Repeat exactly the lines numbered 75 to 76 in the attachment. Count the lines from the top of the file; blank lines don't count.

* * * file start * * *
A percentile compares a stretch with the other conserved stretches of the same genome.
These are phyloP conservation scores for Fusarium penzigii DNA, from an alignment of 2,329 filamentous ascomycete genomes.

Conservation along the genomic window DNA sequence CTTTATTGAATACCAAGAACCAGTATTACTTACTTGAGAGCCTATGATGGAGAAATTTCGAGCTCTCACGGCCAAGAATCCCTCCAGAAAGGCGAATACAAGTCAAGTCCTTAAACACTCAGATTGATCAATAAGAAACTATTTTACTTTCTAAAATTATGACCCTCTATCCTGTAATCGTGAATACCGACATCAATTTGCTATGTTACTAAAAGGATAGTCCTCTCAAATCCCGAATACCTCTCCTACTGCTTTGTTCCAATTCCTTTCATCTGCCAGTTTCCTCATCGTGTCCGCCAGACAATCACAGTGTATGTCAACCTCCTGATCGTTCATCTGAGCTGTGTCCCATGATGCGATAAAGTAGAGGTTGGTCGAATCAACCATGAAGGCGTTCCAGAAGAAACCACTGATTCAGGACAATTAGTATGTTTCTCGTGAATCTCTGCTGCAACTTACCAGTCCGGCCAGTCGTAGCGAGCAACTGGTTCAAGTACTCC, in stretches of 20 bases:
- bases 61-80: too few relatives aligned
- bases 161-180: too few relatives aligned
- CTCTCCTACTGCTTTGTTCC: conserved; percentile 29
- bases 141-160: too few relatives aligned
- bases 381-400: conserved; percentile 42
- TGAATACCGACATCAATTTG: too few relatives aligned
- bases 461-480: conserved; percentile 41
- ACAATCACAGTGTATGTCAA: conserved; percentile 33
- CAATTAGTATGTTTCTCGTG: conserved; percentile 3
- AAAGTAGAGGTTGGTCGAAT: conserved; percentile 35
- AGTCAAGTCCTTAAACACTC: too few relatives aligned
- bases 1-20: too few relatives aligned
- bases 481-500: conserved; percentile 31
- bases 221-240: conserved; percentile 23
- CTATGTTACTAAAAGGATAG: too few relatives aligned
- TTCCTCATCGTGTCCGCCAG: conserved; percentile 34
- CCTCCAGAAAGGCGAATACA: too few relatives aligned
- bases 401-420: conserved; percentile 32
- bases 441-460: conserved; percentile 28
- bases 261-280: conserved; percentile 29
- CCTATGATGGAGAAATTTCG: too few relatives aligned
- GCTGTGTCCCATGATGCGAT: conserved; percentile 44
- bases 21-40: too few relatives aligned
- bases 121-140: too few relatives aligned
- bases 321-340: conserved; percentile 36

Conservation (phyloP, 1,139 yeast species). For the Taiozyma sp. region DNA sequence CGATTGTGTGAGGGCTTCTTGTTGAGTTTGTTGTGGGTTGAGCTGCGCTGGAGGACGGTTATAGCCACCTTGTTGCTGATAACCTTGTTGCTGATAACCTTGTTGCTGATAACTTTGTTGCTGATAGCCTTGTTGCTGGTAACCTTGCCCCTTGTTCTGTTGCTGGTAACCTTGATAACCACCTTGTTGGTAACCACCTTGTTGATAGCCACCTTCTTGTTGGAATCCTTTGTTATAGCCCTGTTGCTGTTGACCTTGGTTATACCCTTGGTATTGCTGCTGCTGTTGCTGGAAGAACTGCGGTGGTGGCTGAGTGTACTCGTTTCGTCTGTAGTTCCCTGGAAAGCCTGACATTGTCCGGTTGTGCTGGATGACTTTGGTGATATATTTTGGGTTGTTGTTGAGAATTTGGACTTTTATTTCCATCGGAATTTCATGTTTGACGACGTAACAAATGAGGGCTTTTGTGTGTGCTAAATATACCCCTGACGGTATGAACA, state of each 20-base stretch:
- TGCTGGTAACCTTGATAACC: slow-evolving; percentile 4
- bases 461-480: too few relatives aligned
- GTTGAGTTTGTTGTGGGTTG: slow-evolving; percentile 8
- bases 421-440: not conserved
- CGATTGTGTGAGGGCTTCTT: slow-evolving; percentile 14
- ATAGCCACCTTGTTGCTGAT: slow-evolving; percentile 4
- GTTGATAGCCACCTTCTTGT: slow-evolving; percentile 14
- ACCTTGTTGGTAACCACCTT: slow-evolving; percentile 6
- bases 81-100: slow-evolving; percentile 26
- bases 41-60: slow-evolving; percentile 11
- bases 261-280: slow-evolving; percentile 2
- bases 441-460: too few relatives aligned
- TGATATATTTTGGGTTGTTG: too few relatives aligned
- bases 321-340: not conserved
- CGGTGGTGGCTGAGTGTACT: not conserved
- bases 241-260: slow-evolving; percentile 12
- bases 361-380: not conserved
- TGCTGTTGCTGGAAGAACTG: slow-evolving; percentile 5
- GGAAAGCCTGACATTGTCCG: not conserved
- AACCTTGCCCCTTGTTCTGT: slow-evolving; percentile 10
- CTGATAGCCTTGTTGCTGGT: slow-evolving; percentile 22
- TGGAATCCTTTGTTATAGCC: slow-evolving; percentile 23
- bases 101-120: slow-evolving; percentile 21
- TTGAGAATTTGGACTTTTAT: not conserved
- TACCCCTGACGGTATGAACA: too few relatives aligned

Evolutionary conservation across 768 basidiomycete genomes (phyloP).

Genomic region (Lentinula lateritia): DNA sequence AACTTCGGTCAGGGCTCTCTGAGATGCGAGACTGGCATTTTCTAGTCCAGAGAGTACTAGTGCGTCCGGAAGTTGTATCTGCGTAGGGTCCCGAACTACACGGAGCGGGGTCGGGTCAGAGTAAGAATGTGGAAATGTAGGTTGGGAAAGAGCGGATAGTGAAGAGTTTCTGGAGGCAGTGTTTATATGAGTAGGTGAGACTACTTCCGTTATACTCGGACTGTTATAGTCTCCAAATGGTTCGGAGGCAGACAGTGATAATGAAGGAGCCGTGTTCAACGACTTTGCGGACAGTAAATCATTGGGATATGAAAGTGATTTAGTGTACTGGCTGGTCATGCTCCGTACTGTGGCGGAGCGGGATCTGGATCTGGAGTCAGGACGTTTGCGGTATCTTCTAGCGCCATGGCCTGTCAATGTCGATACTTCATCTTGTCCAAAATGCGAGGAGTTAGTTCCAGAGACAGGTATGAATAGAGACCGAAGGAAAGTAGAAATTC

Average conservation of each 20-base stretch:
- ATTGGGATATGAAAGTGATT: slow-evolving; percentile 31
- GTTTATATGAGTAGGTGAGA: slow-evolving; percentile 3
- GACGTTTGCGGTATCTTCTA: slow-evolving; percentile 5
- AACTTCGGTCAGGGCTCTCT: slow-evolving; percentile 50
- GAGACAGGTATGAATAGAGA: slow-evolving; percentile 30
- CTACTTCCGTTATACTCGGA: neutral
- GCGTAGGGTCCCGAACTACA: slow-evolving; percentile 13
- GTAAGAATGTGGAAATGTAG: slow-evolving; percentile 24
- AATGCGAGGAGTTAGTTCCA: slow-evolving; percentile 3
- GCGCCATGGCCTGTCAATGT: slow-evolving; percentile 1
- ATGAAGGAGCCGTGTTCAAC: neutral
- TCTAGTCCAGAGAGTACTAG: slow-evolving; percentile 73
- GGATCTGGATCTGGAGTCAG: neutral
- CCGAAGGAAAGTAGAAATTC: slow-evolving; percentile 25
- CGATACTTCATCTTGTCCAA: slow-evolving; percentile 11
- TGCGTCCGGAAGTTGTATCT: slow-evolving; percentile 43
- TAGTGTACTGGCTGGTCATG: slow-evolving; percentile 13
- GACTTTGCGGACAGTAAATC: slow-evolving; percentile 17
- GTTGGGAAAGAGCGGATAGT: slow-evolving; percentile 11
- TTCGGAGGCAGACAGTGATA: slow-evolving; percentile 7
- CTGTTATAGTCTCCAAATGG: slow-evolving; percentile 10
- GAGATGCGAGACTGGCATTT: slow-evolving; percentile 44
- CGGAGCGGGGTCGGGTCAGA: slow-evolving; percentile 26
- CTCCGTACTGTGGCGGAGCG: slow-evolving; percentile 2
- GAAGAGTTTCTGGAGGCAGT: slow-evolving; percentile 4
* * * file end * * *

- GACTTTGCGGACAGTAAATC: slow-evolving; percentile 17
- GTTGGGAAAGAGCGGATAGT: slow-evolving; percentile 11